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Project 10

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Completed on 16-Nov-2016 (24 days)

The integer exponentiation method (i.e., the one being called when using

In calculations involving non-integer exponents,

Contrarily to what happens in the fractional part, the current version of the integer exponentiation algorithm might even compete in speed with the native version (i.e.,

`Math2.PowDecimal`

with an integer exponent) is `PowIntegerPositive`

. It implements an exponentiation by squaring approach and relies on the `decimal`

type, either directly or indirectly through `Number`

. As indicated by its name and equivalently to what happens with the fractional exponentiation, this method only expects positive inputs.In calculations involving non-integer exponents,

`PowIntegerPositive`

is called at least twice: when determining the root of the exponent denominator and when raising that result to its numerator. In that first scenario, various calls are likely to occur because the root finding algorithm, despite converging quite quickly (custom-improved Newton-Raphson), usually needs various iterations.Contrarily to what happens in the fractional part, the current version of the integer exponentiation algorithm might even compete in speed with the native version (i.e.,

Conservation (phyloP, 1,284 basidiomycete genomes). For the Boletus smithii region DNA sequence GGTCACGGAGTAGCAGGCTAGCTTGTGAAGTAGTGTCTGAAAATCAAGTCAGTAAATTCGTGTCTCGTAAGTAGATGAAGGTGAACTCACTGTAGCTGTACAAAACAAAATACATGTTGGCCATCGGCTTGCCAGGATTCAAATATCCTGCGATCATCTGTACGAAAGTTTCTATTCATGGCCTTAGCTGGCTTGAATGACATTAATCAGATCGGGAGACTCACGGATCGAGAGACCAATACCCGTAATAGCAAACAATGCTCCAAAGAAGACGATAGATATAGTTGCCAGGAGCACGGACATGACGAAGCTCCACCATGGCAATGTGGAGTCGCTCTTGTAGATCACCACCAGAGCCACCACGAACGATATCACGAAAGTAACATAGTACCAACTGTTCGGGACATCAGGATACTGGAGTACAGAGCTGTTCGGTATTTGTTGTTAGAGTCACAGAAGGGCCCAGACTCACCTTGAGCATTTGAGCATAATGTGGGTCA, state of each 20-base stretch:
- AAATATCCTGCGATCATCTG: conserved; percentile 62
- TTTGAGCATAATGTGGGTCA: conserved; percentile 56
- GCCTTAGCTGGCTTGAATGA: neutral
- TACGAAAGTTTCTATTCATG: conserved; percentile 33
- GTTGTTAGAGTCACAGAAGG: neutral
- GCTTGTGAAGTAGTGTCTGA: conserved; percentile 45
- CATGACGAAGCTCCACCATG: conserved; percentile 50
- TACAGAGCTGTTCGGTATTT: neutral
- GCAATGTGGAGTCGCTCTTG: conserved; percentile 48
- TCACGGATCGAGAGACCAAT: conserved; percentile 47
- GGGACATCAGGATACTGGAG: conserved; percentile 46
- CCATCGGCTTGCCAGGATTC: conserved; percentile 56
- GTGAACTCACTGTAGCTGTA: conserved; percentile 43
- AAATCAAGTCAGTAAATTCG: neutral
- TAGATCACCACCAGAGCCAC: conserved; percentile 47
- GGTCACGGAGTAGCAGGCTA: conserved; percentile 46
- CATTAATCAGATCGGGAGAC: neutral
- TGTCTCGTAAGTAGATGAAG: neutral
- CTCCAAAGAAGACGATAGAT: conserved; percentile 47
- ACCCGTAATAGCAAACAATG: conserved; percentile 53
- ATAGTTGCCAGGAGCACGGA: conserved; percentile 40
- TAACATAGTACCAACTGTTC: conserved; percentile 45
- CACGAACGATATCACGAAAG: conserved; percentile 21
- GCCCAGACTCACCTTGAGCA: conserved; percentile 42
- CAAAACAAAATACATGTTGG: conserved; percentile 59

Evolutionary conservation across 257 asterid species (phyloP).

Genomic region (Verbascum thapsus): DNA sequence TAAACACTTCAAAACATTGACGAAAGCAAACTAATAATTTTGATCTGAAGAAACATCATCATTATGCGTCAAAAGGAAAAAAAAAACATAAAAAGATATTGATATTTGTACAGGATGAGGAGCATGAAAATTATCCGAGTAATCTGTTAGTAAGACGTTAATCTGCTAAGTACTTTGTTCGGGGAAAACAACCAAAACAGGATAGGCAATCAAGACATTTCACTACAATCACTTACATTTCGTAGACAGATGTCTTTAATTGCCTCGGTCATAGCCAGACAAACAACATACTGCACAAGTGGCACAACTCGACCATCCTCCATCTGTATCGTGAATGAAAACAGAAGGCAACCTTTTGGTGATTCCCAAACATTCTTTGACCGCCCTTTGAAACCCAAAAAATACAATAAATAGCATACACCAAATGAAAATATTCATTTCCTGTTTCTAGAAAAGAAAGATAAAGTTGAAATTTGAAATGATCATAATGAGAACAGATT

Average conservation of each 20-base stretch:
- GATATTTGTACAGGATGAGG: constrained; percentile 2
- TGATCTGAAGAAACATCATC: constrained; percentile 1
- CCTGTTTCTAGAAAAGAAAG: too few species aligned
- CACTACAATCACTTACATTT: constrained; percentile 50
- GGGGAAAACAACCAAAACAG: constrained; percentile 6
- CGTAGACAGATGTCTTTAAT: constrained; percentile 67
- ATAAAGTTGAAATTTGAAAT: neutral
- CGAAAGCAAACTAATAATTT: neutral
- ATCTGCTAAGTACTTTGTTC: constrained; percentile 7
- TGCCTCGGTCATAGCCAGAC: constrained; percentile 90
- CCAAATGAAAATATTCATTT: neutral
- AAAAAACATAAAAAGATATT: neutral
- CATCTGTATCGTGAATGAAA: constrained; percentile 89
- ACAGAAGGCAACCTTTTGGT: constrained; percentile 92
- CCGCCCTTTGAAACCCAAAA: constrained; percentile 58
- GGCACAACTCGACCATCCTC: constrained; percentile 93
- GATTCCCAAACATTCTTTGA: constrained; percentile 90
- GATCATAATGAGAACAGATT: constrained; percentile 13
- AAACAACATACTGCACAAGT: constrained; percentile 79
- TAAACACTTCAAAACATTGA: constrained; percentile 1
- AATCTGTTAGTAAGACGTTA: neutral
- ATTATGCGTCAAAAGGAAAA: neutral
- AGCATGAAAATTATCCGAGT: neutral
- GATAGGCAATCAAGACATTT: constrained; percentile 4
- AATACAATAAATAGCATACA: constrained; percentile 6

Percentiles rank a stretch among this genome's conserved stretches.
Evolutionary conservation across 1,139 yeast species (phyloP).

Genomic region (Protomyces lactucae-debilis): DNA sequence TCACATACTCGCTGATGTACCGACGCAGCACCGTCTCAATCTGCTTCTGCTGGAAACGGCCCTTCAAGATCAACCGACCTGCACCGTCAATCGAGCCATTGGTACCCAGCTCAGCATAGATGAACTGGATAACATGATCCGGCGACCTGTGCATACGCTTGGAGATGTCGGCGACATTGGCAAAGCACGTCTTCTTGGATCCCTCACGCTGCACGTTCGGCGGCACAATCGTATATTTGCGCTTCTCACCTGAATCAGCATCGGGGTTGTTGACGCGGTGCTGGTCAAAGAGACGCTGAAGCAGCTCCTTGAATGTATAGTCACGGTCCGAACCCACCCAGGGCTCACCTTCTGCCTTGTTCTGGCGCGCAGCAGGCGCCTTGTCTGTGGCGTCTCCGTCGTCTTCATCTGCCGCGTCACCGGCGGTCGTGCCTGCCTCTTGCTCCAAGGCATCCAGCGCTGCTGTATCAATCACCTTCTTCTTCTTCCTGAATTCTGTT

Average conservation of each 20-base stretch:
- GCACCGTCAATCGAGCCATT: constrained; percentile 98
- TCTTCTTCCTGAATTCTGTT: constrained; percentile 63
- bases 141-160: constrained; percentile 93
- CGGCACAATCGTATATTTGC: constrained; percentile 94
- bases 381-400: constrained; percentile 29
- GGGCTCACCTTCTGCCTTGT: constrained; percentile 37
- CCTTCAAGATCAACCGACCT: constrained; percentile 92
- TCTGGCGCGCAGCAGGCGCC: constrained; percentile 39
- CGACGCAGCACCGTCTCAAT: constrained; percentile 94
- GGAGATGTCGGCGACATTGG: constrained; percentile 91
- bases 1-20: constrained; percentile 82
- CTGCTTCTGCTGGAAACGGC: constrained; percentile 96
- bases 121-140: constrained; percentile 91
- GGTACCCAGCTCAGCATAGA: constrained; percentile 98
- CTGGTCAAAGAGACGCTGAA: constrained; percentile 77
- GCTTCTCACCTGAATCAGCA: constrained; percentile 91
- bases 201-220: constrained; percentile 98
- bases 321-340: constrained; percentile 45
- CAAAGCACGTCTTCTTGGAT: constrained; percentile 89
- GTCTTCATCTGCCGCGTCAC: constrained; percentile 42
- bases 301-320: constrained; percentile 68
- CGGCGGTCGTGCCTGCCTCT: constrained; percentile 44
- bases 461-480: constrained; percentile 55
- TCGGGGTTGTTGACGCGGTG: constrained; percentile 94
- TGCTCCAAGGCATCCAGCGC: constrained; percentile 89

`System.Math.Pow`

with integer exponents). In any case, the following two issues would need to be taken into account:- Just the fact of being part of the .NET Framework itself (
`Pow`

) or of a library created in a .NET language (`PowDecimal`

) represents an unmeasurable uncertainty which affects the reliability of the measurements. Note that the open-source essence isn't helpful here as far as the`Pow`

/`Sqrt`

source codes haven't been made public. So in principle (i.e., without Microsoft's help), there is no way around this issue. `Number`

is the most efficient NumberX, but it performs notably worse than a native type like`decimal`

. For NumberParser,`Number`

is undoubtedly the best option; for performance-measuring purposes, it would be better to replace these variables with native ones.